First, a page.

1. Broadly speaking, and taking into account both of our situations, is it better to combine finances or separate finances after we marry?
    2. We plan to move in together 6/2021 (at the start of fellowship and start of DNP school). Do people typically each pay 50% of the rent? How are other expenses div'ed up?
    3. As I understand it, marriage is not official until we obtain a marriage certificate from the court. When do people typically obtain this certificate in relation to proposal and wedding ceremony?:
    4. After we are court-officially married, should I transition to PAYE from REPAYE? As I understand it, PAYE is better for married people but she will have no income during the duration of the time I will remain in an IBR program (3 years). Would it be wise to stay in REPAYE to take advantage of the subsidized interest rate?
    5. For wedding expenses, who typically pays for this?
    Yes, she’s definitely not so bright to want to marry someone who thinks she’s not so bright.

    Comment


    • #3
      Congrats on being becoming nearly hitched --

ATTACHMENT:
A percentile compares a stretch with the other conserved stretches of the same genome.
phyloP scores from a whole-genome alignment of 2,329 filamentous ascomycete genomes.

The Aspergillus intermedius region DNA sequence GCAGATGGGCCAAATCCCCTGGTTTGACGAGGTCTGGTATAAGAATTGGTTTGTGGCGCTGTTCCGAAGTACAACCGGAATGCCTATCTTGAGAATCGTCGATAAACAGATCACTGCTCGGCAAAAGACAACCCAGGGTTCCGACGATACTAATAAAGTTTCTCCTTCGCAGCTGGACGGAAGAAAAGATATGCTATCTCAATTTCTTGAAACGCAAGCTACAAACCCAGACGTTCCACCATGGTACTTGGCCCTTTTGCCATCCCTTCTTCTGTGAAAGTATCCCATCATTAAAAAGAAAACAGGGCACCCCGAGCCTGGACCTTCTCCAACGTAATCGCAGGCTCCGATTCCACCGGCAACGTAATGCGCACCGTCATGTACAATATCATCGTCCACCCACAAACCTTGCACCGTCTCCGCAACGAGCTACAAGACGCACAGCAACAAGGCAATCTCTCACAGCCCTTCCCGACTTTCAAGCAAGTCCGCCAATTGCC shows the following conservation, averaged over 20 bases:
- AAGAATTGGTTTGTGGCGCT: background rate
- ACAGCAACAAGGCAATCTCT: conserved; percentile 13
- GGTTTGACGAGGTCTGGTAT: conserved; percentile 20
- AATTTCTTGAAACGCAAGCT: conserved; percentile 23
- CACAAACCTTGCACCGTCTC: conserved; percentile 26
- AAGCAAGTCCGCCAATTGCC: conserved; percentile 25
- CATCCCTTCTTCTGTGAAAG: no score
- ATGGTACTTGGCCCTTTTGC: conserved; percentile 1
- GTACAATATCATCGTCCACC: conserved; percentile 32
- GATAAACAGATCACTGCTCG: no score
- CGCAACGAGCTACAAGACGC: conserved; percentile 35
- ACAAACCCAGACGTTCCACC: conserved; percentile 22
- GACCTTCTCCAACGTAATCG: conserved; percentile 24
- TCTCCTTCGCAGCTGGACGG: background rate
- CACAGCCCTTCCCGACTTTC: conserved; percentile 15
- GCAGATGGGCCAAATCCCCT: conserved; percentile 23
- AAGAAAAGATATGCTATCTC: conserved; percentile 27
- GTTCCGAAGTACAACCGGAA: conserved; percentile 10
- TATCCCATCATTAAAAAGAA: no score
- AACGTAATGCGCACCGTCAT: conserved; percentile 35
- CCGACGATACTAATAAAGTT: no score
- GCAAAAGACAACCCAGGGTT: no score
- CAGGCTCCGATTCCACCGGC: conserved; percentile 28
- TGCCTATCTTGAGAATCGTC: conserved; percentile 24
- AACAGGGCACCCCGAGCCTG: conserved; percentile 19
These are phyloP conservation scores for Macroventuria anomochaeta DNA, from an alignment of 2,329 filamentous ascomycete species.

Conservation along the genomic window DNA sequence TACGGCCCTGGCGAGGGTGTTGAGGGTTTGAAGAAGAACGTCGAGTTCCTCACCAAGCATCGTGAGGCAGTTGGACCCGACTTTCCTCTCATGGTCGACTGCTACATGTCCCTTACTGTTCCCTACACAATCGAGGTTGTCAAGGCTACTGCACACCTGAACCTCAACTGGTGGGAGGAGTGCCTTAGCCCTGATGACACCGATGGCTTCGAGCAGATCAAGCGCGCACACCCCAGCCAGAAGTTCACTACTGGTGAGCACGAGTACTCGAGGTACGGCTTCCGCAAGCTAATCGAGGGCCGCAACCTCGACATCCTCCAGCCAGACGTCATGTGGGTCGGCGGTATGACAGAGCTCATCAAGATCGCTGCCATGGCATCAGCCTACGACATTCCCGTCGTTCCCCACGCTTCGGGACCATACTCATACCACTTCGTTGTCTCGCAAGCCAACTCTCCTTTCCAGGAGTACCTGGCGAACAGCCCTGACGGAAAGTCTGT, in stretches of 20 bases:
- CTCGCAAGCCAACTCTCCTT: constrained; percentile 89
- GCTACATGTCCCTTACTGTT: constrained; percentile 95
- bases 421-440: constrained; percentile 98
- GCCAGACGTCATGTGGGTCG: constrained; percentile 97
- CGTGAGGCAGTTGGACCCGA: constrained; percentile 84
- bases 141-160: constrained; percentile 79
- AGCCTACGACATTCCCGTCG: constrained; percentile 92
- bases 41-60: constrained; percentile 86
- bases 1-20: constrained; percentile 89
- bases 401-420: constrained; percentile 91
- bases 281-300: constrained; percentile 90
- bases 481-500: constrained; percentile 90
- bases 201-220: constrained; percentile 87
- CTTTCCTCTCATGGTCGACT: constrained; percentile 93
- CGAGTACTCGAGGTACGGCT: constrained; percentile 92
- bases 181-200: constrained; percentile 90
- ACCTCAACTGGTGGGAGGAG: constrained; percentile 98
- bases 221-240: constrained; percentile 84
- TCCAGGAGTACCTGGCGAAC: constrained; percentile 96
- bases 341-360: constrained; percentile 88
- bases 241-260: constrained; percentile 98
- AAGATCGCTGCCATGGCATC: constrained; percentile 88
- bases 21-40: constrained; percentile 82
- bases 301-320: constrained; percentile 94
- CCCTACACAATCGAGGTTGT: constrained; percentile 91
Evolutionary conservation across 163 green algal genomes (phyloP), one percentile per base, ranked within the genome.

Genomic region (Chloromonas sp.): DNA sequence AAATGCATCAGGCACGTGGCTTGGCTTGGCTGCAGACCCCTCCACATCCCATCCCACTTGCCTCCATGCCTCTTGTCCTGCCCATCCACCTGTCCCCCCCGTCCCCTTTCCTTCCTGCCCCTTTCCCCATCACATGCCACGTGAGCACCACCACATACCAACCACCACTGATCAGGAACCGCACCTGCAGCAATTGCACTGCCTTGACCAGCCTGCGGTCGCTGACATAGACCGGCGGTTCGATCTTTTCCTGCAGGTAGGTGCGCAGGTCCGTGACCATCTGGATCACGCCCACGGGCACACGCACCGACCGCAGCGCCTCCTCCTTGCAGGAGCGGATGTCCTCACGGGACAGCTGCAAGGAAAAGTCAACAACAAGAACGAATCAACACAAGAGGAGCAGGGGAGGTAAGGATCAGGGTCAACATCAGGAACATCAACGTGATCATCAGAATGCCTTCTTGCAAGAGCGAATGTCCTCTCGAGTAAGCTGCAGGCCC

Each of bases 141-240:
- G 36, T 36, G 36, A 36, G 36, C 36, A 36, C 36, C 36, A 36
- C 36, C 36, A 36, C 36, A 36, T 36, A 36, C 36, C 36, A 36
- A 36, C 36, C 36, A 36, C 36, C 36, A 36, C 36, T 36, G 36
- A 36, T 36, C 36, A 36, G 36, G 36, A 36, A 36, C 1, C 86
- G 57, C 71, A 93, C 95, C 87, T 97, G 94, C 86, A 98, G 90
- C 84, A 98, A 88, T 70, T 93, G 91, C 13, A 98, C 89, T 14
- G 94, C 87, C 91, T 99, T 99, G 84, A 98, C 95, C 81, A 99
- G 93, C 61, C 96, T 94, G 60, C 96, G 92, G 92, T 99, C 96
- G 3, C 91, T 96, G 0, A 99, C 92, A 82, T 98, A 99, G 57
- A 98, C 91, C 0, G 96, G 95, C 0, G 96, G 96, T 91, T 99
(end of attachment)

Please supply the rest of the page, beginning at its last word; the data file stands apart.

Being 20 years ahead -- I'll come off quite conservative I bet :

      1. Combine finances when you decide to move forward together.
      2. So propose, but living apart for next year? -- separate cities at the moment?
      3. certificate traditionally within days of the ceremony -- unless there's a compelling reason to split the two apart.
      4. don't know - others can chime in
      5. My parents kicked in $10k, Her parents kick in $10k; we covered the rest ~$15k.

      --So you're planning proposal 1 year from now? Just an opinion -- that's a bit off to plan such a thing in details, but good mental exercise nevertheless.

      Comment


      • #4
        Originally posted by fatlittlepig View Post

        Yes, she’s definitely not so bright to want to marry someone who thinks she’s not so bright.
        I was HOPING that was slight nod to the group from the OP regarding the $700/month car lease -- and not in general speak (but did come off rather --- off putting -- suggest OP not showing her that post!)

        Comment


        • #5
          I think you're about to get a lot of flak on here for saying she's not that bright....because, she's actually wealthier than you by net worth, even after she takes out the loans for DNP school, so who is concerned about combining finances here? She has an expensive car lease, but she lives at home with her parents, so she's making a sacrifice in order to do it, as questionable as that may be. To me it's a red flag that you would say "she's not that bright", as though maybe you have a little contempt for her. Would you say that to her face?